How Batya Gur Created Classic Detective Fiction in an Israeli Key

In her short literary career, begun at age thirty-nine and ending with her death at fifty-seven in 2005, Batya Gur wrote six bestselling crime novels that established her as Israel’s leading practitioner of the genre. A former high-school teacher, Gur claimed to have modeled her books’ hero, an academic-turned-detective named Michael Ohayon, on herself. Praising her works, which have been translated into several languages, Sean Cooper examines what makes them especially Israeli:

In each of the six books, Gur dispatches Ohayon into a tightknit, insular community where the murder of one of their own, and with one or more of their own somehow implicated in the death, threatens to collapse the foundation of that community. . . . Gur’s communities are stand-ins for Israeli society writ large, whether a kibbutz, chamber orchestra, university literature department, or a psychoanalytic teaching institute.

Gur emerged with her bestseller debut, in 1988, when detective fiction written in Hebrew had been all but dormant for five decades. As a consumer product for popular entertainment, the crime fiction of the 1930s was published in small books on cheap paper intended to be discarded, like a periodical, after it was read. Dismissed in their day by some critics as a frivolous abasement of the language, these disposable tomes were supported by others as an effective means of promoting basic Hebrew literacy. The enterprise did not sustain itself much past a decade, and save for the occasional children’s book, readers of crime fiction had to turn to translations of English works to get their fix.

Unlike [the celebrated English-language crime novelist] Ross Macdonald’s free-floating, solitary Lew Archer, Gur’s detective, Ohayon, is an institution man, respectful of his own, of others, striving for promotions, deferential to leaders, occasionally sentimental, with a firm but not insoluble belief in the sanctity of a group’s code of conduct and declared intentions. When a subordinate chafes at judicial procedures that slow up their investigation, Ohayon snaps back, “Don’t knock it. . . . You want to live in a place like Argentina? It’s a price we have to pay.”

Read more at Tablet

More about: Israeli culture, Israeli literature

Why the White House’s Plan to Prevent an Israel-Hizballah War Won’t Work

On Monday, Hizballah downed an Israeli drone, leading the IDF to retaliate with airstrikes that killed one of the terrorist group’s commanders in southern Lebanon, and two more of its members in the northeast. The latter strike marks an escalation by the IDF, which normally confines its activities to the southern part of the country. Hizballah responded by firing two barrages of rockets into northern Israel on Tuesday, while Hamas operatives in Lebanon fired another barrage yesterday.

According to the Iran-backed militia, 219 of its fighters have been killed since October; six Israeli civilians and ten soldiers have lost their lives in the north. The Biden administration has meanwhile been involved in ongoing negotiations to prevent these skirmishes from turning into an all-out war. The administration’s plan, however, requires carrots for Hizballah in exchange for unenforceable guarantees, as Richard Goldberg explains:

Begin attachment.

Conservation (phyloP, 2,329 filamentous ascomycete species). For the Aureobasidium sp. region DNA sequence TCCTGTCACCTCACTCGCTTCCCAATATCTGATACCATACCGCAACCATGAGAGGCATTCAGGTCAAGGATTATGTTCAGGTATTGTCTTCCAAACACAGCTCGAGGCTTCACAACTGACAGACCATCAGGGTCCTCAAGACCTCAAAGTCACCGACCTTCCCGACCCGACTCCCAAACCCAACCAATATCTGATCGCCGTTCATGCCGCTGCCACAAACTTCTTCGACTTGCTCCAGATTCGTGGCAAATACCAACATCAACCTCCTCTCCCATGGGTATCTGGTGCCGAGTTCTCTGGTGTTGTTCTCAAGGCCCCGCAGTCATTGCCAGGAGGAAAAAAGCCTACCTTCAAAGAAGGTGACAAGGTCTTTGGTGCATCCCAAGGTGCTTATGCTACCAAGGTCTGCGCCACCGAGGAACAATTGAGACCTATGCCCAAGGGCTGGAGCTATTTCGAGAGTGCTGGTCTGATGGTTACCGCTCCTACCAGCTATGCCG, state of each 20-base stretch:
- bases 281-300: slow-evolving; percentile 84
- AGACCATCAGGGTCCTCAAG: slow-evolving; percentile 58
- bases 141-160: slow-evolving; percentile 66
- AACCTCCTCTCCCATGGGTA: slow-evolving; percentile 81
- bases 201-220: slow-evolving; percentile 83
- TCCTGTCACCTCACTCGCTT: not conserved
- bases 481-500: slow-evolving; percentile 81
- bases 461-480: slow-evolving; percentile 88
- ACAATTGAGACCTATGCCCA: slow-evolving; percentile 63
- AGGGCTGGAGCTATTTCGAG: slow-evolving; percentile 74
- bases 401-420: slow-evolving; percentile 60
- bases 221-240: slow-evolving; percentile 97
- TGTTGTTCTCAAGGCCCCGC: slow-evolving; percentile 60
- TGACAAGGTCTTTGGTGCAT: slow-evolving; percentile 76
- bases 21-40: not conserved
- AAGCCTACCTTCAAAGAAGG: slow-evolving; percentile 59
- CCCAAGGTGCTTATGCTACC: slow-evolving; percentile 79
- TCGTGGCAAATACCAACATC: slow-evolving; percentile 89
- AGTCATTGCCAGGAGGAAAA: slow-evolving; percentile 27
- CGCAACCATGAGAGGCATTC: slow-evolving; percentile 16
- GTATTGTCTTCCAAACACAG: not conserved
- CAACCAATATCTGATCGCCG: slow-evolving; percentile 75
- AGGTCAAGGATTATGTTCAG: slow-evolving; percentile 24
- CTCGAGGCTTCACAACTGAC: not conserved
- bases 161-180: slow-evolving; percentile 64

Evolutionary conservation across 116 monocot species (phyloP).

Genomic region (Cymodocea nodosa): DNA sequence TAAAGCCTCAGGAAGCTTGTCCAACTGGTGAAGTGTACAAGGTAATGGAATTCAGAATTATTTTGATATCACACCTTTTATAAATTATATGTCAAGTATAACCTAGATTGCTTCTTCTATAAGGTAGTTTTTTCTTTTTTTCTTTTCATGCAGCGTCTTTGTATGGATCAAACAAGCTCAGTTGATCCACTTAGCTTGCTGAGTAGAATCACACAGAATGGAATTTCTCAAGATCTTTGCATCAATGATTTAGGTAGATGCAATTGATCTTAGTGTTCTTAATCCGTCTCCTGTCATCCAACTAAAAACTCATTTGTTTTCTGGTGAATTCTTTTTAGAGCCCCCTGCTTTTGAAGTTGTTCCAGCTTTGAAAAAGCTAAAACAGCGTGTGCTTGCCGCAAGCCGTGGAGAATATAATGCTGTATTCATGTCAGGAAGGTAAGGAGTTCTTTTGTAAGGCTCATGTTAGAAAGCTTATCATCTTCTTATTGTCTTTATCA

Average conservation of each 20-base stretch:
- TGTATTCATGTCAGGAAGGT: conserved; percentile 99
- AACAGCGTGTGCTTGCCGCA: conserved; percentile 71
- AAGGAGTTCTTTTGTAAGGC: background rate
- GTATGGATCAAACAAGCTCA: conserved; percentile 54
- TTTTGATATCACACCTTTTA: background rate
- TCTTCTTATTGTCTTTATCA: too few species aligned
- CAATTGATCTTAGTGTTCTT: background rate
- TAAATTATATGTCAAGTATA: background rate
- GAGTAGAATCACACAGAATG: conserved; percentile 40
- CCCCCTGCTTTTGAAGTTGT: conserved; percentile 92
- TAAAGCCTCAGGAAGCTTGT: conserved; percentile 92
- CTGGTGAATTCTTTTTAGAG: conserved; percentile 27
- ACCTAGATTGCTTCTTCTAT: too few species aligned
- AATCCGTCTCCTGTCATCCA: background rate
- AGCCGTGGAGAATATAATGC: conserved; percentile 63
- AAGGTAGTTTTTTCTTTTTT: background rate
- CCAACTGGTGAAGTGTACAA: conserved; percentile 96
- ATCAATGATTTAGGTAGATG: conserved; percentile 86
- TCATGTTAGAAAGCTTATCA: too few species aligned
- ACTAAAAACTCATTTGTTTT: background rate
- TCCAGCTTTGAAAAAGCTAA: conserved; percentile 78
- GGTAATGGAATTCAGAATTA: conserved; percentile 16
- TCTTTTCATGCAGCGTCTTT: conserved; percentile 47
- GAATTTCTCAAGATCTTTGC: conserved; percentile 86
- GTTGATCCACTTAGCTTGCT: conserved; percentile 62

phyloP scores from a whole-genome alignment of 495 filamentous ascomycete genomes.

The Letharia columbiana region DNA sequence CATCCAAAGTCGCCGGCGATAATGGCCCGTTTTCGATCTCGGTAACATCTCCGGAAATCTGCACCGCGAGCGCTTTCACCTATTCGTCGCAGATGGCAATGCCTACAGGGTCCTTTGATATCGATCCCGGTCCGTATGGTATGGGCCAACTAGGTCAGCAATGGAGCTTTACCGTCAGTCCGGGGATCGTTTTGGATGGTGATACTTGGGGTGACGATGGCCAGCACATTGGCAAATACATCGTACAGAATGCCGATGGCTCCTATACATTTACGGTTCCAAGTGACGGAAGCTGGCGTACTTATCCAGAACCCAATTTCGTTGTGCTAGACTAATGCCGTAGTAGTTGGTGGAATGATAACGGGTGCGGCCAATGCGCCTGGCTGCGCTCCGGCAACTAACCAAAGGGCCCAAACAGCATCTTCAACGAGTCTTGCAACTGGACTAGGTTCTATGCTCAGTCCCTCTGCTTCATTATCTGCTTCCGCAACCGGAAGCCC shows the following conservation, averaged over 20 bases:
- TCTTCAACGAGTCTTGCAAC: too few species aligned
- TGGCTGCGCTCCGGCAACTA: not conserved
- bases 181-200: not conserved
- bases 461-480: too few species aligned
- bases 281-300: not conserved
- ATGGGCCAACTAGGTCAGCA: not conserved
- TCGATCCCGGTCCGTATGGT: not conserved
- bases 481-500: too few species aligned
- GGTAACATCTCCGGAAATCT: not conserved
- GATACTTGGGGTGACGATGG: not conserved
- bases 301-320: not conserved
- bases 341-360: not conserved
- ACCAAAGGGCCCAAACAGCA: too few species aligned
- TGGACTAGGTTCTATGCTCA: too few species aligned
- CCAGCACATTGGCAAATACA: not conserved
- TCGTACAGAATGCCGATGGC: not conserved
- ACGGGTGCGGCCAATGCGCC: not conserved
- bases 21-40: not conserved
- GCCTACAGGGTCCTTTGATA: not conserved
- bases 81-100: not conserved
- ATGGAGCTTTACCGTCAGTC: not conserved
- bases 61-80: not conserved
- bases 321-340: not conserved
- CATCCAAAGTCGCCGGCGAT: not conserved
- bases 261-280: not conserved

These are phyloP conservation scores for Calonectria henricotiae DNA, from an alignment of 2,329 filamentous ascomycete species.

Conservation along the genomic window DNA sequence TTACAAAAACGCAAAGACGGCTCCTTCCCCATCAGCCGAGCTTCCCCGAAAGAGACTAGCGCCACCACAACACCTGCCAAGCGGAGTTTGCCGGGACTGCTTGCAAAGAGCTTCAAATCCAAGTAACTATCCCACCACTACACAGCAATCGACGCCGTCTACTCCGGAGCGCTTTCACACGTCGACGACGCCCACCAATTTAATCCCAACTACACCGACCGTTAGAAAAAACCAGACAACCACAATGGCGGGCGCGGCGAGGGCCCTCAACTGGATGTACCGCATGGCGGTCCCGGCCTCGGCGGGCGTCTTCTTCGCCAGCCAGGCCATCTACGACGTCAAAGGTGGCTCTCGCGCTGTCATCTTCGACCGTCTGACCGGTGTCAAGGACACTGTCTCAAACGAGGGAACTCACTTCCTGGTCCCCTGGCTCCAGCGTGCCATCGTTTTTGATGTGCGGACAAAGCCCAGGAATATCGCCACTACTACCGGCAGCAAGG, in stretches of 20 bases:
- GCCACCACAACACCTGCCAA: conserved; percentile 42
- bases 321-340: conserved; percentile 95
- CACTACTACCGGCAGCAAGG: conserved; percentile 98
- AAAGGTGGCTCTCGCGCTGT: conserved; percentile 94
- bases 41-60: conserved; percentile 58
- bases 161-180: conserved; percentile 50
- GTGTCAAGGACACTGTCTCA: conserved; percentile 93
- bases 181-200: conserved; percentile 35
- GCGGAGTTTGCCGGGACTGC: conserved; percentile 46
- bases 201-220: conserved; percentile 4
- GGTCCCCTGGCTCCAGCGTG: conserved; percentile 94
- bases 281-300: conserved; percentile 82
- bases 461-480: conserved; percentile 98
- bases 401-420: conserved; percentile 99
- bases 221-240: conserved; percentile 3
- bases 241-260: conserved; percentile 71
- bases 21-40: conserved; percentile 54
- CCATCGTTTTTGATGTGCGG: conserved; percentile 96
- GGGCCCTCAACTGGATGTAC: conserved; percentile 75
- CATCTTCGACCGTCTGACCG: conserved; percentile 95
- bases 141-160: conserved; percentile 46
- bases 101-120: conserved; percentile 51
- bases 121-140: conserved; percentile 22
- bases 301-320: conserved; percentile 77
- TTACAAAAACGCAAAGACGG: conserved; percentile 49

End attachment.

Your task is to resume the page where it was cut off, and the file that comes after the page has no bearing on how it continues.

Israel and Hizballah last went to war in 2006. That summer, Hizballah crossed the border, killed three Israeli soldiers, and kidnapped two others. Israel responded with furious airstrikes, a naval blockade, and eventually a ground operation that met stiff resistance and mixed results. A UN-endorsed ceasefire went into effect after 34 days of war, accompanied by a Security Council Resolution that ordered the UN Interim Forces in Lebanon (UNIFIL) to assist the Lebanese Armed Forces (LAF) in disarming Hizballah in southern Lebanon—from the Israeli border up to the Litani River, some 30 kilometers away.

Despite billions of dollars in U.S. taxpayer support over the last seventeen years, the LAF made no requests to UNIFIL, which then never disarmed Hizballah. Instead, Iran accelerated delivering weapons to the terrorist group—building up its forces to a threat level that dwarfs the one Israel faced in 2006. The politics of Lebanon shifted over time as well, with Hizballah taking effective control of the Lebanese government and exerting its influence (and sometimes even control) over the LAF and its U.S.-funded systems.

Now the U.S. is offering Lebanon an economic bailout in exchange for a promise to keep Hizballah forces from coming within a mere ten kilometers of the border, essentially abrogating the Security Council resolution. Goldberg continues:

Who would be responsible for keeping the peace? The LAF and UNIFIL—the same pair that has spent seventeen years helping Hizballah become the threat it is today. That would guarantee that Hizballah’s commitments will never be verified or enforced.

It’s a win-win for [Hizballah’s chief Hassan] Nasrallah. Many of his fighters live and keep their missiles hidden within ten kilometers of Israel’s border. They will blend into the civilian population without any mechanism to force their departure. And even if the U.S. or France could verify a movement of weapons to the north, Nasrallah’s arsenal is more than capable of terrorizing Israeli cities from ten kilometers away. Meanwhile, a bailout of Lebanon will increase Hizballah’s popularity—demonstrating its tactics against Israel work.

Read more at The Dispatch

More about: Hizballah, Israeli Security, Joseph Biden